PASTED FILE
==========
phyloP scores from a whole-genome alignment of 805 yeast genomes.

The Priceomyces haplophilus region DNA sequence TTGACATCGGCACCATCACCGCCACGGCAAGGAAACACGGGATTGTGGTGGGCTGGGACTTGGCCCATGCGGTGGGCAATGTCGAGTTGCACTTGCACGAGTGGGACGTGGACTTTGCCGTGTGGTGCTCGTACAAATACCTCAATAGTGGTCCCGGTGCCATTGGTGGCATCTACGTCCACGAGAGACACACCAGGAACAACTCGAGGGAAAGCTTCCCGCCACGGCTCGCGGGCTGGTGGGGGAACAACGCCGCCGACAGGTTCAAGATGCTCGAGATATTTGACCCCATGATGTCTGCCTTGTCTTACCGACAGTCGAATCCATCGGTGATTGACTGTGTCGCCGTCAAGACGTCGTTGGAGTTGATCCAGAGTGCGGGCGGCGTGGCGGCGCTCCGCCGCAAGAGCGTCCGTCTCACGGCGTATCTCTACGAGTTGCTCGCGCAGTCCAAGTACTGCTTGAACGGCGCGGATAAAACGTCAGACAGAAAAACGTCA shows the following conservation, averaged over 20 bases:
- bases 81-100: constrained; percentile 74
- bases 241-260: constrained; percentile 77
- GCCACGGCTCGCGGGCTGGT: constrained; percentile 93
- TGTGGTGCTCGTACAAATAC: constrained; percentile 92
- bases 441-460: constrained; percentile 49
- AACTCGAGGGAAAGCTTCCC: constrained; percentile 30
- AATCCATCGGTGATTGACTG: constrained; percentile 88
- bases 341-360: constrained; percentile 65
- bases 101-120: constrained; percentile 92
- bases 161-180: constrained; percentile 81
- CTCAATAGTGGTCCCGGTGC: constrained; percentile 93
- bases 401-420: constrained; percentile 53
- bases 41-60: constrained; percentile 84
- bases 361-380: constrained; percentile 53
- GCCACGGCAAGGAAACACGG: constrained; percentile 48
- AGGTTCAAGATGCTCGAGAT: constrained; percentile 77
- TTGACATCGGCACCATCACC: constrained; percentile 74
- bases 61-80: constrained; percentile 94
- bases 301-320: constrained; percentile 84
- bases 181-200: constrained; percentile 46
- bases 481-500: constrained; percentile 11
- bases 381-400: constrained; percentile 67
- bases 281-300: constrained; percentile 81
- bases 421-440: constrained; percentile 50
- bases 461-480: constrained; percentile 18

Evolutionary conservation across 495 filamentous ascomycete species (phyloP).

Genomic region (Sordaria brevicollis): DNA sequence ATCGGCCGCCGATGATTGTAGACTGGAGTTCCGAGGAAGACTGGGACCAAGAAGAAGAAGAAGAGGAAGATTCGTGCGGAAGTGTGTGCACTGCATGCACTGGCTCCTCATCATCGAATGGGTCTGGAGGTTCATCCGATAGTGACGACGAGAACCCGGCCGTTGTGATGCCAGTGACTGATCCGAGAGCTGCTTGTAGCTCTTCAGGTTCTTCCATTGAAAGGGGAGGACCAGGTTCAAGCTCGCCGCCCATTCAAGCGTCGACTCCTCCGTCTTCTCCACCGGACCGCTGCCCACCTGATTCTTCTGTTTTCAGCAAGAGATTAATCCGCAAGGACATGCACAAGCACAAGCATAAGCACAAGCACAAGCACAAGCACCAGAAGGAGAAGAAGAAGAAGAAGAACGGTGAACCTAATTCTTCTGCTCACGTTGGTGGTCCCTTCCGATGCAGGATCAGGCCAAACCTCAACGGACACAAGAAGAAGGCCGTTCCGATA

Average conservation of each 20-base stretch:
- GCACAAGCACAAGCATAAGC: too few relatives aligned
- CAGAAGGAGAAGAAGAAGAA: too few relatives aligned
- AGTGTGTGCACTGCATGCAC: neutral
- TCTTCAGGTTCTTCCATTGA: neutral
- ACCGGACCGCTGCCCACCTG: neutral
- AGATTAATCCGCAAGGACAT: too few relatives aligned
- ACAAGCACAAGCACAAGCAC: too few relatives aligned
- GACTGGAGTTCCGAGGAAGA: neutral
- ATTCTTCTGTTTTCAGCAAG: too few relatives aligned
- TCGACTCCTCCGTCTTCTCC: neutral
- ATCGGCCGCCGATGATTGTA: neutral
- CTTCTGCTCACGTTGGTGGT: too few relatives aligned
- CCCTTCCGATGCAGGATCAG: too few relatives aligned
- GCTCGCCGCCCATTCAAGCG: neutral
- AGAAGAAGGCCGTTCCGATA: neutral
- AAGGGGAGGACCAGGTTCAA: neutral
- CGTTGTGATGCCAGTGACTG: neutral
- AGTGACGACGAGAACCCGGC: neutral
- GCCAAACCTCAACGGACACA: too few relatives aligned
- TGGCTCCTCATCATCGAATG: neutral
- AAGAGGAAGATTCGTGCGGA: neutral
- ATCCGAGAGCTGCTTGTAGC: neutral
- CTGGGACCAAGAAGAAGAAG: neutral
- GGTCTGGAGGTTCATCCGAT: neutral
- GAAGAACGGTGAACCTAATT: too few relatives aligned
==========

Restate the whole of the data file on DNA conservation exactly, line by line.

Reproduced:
phyloP scores from a whole-genome alignment of 805 yeast genomes.

The Priceomyces haplophilus region DNA sequence TTGACATCGGCACCATCACCGCCACGGCAAGGAAACACGGGATTGTGGTGGGCTGGGACTTGGCCCATGCGGTGGGCAATGTCGAGTTGCACTTGCACGAGTGGGACGTGGACTTTGCCGTGTGGTGCTCGTACAAATACCTCAATAGTGGTCCCGGTGCCATTGGTGGCATCTACGTCCACGAGAGACACACCAGGAACAACTCGAGGGAAAGCTTCCCGCCACGGCTCGCGGGCTGGTGGGGGAACAACGCCGCCGACAGGTTCAAGATGCTCGAGATATTTGACCCCATGATGTCTGCCTTGTCTTACCGACAGTCGAATCCATCGGTGATTGACTGTGTCGCCGTCAAGACGTCGTTGGAGTTGATCCAGAGTGCGGGCGGCGTGGCGGCGCTCCGCCGCAAGAGCGTCCGTCTCACGGCGTATCTCTACGAGTTGCTCGCGCAGTCCAAGTACTGCTTGAACGGCGCGGATAAAACGTCAGACAGAAAAACGTCA shows the following conservation, averaged over 20 bases:
- bases 81-100: constrained; percentile 74
- bases 241-260: constrained; percentile 77
- GCCACGGCTCGCGGGCTGGT: constrained; percentile 93
- TGTGGTGCTCGTACAAATAC: constrained; percentile 92
- bases 441-460: constrained; percentile 49
- AACTCGAGGGAAAGCTTCCC: constrained; percentile 30
- AATCCATCGGTGATTGACTG: constrained; percentile 88
- bases 341-360: constrained; percentile 65
- bases 101-120: constrained; percentile 92
- bases 161-180: constrained; percentile 81
- CTCAATAGTGGTCCCGGTGC: constrained; percentile 93
- bases 401-420: constrained; percentile 53
- bases 41-60: constrained; percentile 84
- bases 361-380: constrained; percentile 53
- GCCACGGCAAGGAAACACGG: constrained; percentile 48
- AGGTTCAAGATGCTCGAGAT: constrained; percentile 77
- TTGACATCGGCACCATCACC: constrained; percentile 74
- bases 61-80: constrained; percentile 94
- bases 301-320: constrained; percentile 84
- bases 181-200: constrained; percentile 46
- bases 481-500: constrained; percentile 11
- bases 381-400: constrained; percentile 67
- bases 281-300: constrained; percentile 81
- bases 421-440: constrained; percentile 50
- bases 461-480: constrained; percentile 18

Evolutionary conservation across 495 filamentous ascomycete species (phyloP).

Genomic region (Sordaria brevicollis): DNA sequence ATCGGCCGCCGATGATTGTAGACTGGAGTTCCGAGGAAGACTGGGACCAAGAAGAAGAAGAAGAGGAAGATTCGTGCGGAAGTGTGTGCACTGCATGCACTGGCTCCTCATCATCGAATGGGTCTGGAGGTTCATCCGATAGTGACGACGAGAACCCGGCCGTTGTGATGCCAGTGACTGATCCGAGAGCTGCTTGTAGCTCTTCAGGTTCTTCCATTGAAAGGGGAGGACCAGGTTCAAGCTCGCCGCCCATTCAAGCGTCGACTCCTCCGTCTTCTCCACCGGACCGCTGCCCACCTGATTCTTCTGTTTTCAGCAAGAGATTAATCCGCAAGGACATGCACAAGCACAAGCATAAGCACAAGCACAAGCACAAGCACCAGAAGGAGAAGAAGAAGAAGAAGAACGGTGAACCTAATTCTTCTGCTCACGTTGGTGGTCCCTTCCGATGCAGGATCAGGCCAAACCTCAACGGACACAAGAAGAAGGCCGTTCCGATA

Average conservation of each 20-base stretch:
- GCACAAGCACAAGCATAAGC: too few relatives aligned
- CAGAAGGAGAAGAAGAAGAA: too few relatives aligned
- AGTGTGTGCACTGCATGCAC: neutral
- TCTTCAGGTTCTTCCATTGA: neutral
- ACCGGACCGCTGCCCACCTG: neutral
- AGATTAATCCGCAAGGACAT: too few relatives aligned
- ACAAGCACAAGCACAAGCAC: too few relatives aligned
- GACTGGAGTTCCGAGGAAGA: neutral
- ATTCTTCTGTTTTCAGCAAG: too few relatives aligned
- TCGACTCCTCCGTCTTCTCC: neutral
- ATCGGCCGCCGATGATTGTA: neutral
- CTTCTGCTCACGTTGGTGGT: too few relatives aligned
- CCCTTCCGATGCAGGATCAG: too few relatives aligned
- GCTCGCCGCCCATTCAAGCG: neutral
- AGAAGAAGGCCGTTCCGATA: neutral
- AAGGGGAGGACCAGGTTCAA: neutral
- CGTTGTGATGCCAGTGACTG: neutral
- AGTGACGACGAGAACCCGGC: neutral
- GCCAAACCTCAACGGACACA: too few relatives aligned
- TGGCTCCTCATCATCGAATG: neutral
- AAGAGGAAGATTCGTGCGGA: neutral
- ATCCGAGAGCTGCTTGTAGC: neutral
- CTGGGACCAAGAAGAAGAAG: neutral
- GGTCTGGAGGTTCATCCGAT: neutral
- GAAGAACGGTGAACCTAATT: too few relatives aligned